Whether it’s cold and rainy, or bright and sunny, there’s nothing as satisfying as cracking open a new book and diving in, and not just at home. Here are a few Santa Rosa locales that best pair with a slew of new releases by North Bay authors.
Splitting her time between Sonoma and San Francisco, novelist Terry Gamble sets her works in the Midwest where her Irish ancestors settled in the early 1880s. Gamble’s latest novel, The Eulogist (William Morrow), continues the trend by telling the fictional story of an Irish family in pre-Civil War Cincinnati who experience the political and cultural shifts in America through the eyes of immigrants.
For this richly realized Irish family drama, grab a Guinness and sit at Stout Brothers Pub & Restaurant on Fourth Street near Courthouse Square. Whether you feel like curling up in a dark corner or sitting in the sun at the small outdoor seating area, nothing compliments Irish eulogies like a wee dram.
Northern California author Kerry Lonsdale is acclaimed for her best-selling novels All the Breaking Waves and her Everything trilogy. Later this summer Lonsdale unveils Last Summer (Lake Union Publishing), a dramatic novel about trauma, memory and discovery. Following a woman suffering from memory loss after a tragic car crash, Last Summer travels from the Sierra Nevada Mountains to the slopes of Alaska in an adventurous journey.
To recreate these mountainous settings, trek the trails to Hood Mountain in east Santa Rosa. Straddling Kenwood in the Sonoma Valley, the park boasts panoramic views of the Bay Area that can be seen from the mountain’s peaks on a clear day.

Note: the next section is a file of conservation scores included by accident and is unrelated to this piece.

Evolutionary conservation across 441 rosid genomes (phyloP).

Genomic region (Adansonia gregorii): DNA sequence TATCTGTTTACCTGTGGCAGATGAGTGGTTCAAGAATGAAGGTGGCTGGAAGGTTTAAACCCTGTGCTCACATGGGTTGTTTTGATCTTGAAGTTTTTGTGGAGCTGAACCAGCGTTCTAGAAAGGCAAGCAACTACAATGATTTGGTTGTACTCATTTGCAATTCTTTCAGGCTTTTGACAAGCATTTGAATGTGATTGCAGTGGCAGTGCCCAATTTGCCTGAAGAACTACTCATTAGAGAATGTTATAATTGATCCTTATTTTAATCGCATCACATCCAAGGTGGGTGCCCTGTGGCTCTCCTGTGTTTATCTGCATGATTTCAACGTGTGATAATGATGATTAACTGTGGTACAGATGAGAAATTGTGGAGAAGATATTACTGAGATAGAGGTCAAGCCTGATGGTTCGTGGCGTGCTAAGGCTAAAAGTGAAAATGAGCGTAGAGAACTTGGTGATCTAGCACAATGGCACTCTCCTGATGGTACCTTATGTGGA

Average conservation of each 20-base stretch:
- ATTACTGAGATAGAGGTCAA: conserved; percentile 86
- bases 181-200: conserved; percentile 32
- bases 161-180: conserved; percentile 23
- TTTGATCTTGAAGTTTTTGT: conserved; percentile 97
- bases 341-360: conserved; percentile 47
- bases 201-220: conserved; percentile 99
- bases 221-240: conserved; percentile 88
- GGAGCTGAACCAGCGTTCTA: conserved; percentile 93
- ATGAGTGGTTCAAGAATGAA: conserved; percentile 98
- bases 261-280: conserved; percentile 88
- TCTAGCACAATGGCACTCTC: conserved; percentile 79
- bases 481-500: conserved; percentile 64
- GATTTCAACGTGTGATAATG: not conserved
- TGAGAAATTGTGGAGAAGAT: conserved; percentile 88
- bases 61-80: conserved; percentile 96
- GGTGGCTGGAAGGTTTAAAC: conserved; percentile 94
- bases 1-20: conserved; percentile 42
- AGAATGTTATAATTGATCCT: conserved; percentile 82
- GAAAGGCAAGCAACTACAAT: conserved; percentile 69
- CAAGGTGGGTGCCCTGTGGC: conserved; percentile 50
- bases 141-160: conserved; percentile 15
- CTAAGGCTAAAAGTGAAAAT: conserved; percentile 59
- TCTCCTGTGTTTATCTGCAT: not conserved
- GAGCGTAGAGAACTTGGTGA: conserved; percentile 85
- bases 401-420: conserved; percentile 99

Forestville native, journalist and author Michael Levitin has a knack for taking on contemporary issues in projects like “The Occupied Wall Street Journal,” and lately he has been turning heads with his debut novel, Disposable Man (Spuyten Duyvil Publishing), which takes a timely stance on issues like masculinity, feminism, generational conflicts and even anti-Semitism. Set in Berlin, the novel tells the story of an American grandson of Holocaust survivors who comes to term with his past and himself.
It’s a heavy novel with a European vibe, so coffee needs to go with Disposable Man, and readers should head to A’Roma Roasters Coffee & Tea on Fifth Street in Santa Rosa’s Railroad Square to sit in front of the café’s old stone facade, watch the SMART trains pass by and sip a cappuccino.
Santa Rosa songwriter-author Abraham Entin has spent a life on the edge, and he recounts it all in his new memoir, Living on the Fringe (Steiner Books). Starting with Entin’s life-changing decision to torch his draft card in 1966, the story is sometimes harrowing, often hilarious and always illuminating—and it’s the perfect book to have in hand when visiting Santa Rosa’s ‘South of A’ arts district, where you can browse exhibits at Santa Rosa Arts Center and other galleries, see fringe theater masters the Imaginists, get resources at the Peace & Justice Center and enjoy a great meal at the Spinster Sisters Restaurant.